Anonymity on the Internet

In You Are Not a Gadget, Jaron Lanier talks about anonymity on the Internet. This immediately made me think back my middle school days when my friends and I would communicate mostly through AOL or similar messaging services.

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When using AOL messaging everyone must have a ‘screen name’ that becomes their online identity. What I found interesting about ‘screen names’ is that they rarely involved the person’s actual names. Rather, screen names typically included the person’s hobby, favorite number, birthday, pet, or something else that the person liked.  I found it interesting that through time many people have stepped away from anonymity. From what I have noticed, nowadays people’s email address typically include some variation of their first and/or last name. On sites like Twitter and Facebook, anonymity is usually scarce and people take pride in attributing their posts to themselves.

Why has this shift away from anonymity occurred? Perhaps, because online identities have shifted to become a virtual representation of ourselves, and who doesn’t want to get credit for what they do online? On the other hand, other websites such as Reddit or still pride themselves in anonymity.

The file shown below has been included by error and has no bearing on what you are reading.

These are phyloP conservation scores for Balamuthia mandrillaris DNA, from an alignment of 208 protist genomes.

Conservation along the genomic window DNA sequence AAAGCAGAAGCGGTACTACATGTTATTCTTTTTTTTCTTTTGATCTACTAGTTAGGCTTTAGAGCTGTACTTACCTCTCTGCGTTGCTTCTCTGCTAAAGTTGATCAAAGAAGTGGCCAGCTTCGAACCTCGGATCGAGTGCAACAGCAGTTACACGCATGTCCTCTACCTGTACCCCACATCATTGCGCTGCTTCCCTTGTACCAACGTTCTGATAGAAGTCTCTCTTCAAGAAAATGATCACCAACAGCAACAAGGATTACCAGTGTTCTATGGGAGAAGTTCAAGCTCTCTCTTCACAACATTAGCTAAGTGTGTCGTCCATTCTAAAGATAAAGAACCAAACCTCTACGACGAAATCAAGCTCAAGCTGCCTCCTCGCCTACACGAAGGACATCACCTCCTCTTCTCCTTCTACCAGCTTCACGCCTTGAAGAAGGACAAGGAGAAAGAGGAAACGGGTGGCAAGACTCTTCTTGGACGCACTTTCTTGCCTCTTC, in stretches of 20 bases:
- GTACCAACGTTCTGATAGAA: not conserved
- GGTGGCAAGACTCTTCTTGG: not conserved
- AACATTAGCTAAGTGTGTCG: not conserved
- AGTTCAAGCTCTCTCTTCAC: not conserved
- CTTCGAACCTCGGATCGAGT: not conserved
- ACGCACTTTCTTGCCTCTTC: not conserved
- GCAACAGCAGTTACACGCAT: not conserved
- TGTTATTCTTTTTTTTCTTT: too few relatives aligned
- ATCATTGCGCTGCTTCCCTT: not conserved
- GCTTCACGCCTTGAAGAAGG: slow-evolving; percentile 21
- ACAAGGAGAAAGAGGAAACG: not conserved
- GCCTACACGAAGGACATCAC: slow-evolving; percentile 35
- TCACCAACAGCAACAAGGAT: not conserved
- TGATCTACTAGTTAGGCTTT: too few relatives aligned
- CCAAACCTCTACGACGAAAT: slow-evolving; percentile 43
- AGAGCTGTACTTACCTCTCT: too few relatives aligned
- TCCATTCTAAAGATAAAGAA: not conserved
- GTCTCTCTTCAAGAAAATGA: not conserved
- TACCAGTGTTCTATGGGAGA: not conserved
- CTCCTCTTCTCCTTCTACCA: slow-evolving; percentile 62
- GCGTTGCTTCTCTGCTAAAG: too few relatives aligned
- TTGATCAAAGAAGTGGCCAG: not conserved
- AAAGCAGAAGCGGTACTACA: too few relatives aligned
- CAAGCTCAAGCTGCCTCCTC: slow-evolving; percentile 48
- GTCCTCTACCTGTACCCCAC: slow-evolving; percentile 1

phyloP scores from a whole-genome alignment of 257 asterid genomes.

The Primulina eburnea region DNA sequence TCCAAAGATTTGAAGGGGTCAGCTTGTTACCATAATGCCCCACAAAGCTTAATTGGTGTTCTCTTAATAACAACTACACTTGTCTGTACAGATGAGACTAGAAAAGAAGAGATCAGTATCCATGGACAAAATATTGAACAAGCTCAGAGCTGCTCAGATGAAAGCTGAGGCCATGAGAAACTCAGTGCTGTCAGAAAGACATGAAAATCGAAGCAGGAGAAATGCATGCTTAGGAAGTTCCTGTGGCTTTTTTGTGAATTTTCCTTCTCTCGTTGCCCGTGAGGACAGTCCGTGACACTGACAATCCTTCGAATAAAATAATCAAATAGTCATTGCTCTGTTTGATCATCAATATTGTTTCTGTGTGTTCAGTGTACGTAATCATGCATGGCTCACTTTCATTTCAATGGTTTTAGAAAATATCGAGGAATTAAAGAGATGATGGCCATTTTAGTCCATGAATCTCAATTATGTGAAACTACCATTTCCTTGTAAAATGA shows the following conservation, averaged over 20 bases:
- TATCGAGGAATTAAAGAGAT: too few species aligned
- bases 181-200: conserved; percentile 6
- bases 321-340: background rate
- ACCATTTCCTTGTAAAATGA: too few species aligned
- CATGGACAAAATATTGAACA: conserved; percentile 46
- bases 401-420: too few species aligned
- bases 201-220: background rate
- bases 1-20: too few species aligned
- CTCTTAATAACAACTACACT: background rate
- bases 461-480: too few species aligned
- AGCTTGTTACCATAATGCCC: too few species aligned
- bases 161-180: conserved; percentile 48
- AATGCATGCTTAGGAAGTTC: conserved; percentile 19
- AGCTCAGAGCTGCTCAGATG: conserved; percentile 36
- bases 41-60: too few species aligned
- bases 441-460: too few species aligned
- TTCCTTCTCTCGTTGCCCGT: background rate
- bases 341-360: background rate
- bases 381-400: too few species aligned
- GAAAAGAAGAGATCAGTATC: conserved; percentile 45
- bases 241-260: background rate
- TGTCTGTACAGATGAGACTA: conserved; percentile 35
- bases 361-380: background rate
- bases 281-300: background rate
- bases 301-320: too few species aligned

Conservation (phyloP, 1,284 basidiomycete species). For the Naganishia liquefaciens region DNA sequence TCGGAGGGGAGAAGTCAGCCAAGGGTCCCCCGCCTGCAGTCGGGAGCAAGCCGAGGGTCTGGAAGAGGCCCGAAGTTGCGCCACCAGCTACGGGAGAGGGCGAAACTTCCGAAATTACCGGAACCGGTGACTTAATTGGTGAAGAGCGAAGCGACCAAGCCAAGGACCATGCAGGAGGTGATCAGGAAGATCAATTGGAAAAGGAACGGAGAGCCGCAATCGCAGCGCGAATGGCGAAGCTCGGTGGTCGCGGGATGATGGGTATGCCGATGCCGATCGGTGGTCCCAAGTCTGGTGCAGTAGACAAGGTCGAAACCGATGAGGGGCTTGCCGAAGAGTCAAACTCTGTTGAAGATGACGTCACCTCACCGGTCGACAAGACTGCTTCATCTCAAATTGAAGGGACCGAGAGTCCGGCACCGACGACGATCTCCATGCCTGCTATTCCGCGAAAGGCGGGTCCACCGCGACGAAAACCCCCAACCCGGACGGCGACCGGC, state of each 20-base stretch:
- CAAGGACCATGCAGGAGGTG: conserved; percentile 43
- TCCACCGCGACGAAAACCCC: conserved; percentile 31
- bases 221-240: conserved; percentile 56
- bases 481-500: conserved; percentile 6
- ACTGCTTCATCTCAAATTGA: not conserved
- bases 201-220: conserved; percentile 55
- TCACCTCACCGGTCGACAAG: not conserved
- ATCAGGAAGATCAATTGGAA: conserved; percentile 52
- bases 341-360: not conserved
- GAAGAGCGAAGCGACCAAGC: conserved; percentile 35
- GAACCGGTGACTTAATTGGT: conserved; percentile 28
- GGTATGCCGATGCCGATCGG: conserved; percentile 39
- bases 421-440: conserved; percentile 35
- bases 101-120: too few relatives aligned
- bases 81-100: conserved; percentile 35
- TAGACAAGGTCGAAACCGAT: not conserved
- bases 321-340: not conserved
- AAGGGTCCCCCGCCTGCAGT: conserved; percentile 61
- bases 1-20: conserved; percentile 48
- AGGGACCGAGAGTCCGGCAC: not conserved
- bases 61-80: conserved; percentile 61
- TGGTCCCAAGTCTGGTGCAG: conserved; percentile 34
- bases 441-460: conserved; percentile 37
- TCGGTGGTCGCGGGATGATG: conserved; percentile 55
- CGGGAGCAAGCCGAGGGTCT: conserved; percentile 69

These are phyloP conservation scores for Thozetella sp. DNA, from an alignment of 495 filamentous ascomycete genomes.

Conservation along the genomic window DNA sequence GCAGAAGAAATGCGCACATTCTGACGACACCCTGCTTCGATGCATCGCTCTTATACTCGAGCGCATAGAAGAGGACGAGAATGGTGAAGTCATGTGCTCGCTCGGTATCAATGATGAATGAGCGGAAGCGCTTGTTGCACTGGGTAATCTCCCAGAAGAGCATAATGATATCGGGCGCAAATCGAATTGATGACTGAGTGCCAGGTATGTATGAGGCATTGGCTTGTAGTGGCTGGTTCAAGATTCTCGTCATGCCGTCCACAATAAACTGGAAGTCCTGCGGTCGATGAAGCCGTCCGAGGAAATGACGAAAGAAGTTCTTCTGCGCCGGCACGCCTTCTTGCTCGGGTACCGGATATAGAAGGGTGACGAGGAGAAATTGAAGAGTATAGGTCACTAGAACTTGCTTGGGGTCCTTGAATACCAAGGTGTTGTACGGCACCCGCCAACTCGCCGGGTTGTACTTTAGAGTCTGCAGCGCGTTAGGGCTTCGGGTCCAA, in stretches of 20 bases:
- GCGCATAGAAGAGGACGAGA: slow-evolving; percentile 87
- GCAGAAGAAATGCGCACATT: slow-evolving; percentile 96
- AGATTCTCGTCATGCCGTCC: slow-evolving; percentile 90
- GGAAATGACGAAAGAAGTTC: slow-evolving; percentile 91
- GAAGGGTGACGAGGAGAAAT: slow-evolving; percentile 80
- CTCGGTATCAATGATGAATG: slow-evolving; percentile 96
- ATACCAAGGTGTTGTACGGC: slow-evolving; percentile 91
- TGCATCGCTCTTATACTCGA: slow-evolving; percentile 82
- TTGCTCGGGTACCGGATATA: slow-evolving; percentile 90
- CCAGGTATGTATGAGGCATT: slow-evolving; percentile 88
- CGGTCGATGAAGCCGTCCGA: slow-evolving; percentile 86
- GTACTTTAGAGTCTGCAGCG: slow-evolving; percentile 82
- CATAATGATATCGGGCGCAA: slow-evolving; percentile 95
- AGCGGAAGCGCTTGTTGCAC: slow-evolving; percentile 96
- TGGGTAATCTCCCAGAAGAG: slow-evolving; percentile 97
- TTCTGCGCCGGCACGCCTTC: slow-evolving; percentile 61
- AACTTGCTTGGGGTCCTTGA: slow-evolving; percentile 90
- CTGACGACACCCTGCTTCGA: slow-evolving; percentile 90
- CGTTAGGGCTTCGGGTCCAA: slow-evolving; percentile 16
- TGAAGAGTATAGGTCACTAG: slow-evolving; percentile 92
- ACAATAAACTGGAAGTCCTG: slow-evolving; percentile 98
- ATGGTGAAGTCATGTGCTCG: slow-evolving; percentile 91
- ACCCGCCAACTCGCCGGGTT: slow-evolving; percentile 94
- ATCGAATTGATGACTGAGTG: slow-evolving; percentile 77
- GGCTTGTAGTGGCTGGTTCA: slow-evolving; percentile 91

What about you? Do you prefer to be anonymous on the Internet, or is anonymity a thing of the past? 

http://www.thedailybeast.com/articles/2014/01/23/we-re-all-still-secretly-using-our-1990s-aol-screen-names-why.html

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3 comments on “Anonymity on the Internet

  1. I believe anonymity is a personal choice, and if someone wishes to hide behind the smoke and mirrors of obscure names to say things they would otherwise never say, I guess that’s their right to do so.

  2. I remember my high school guidance counselor advised us to change our email addresses to something more professional; i.e. using our names instead of the semi-embarrassing usernames/email accounts. I have been using my “adult” email account since freshman year of high school, and am glad I made the switch. I think remaining anonymous has some benefits, but for the most part, you want to be identifiable.

    • The same thing happened to me. I had been using my embarrassing AOL email address for most of middle school and high school. However, it wasn’t until my junior year of high school that I went for a more professional looking gmail address.

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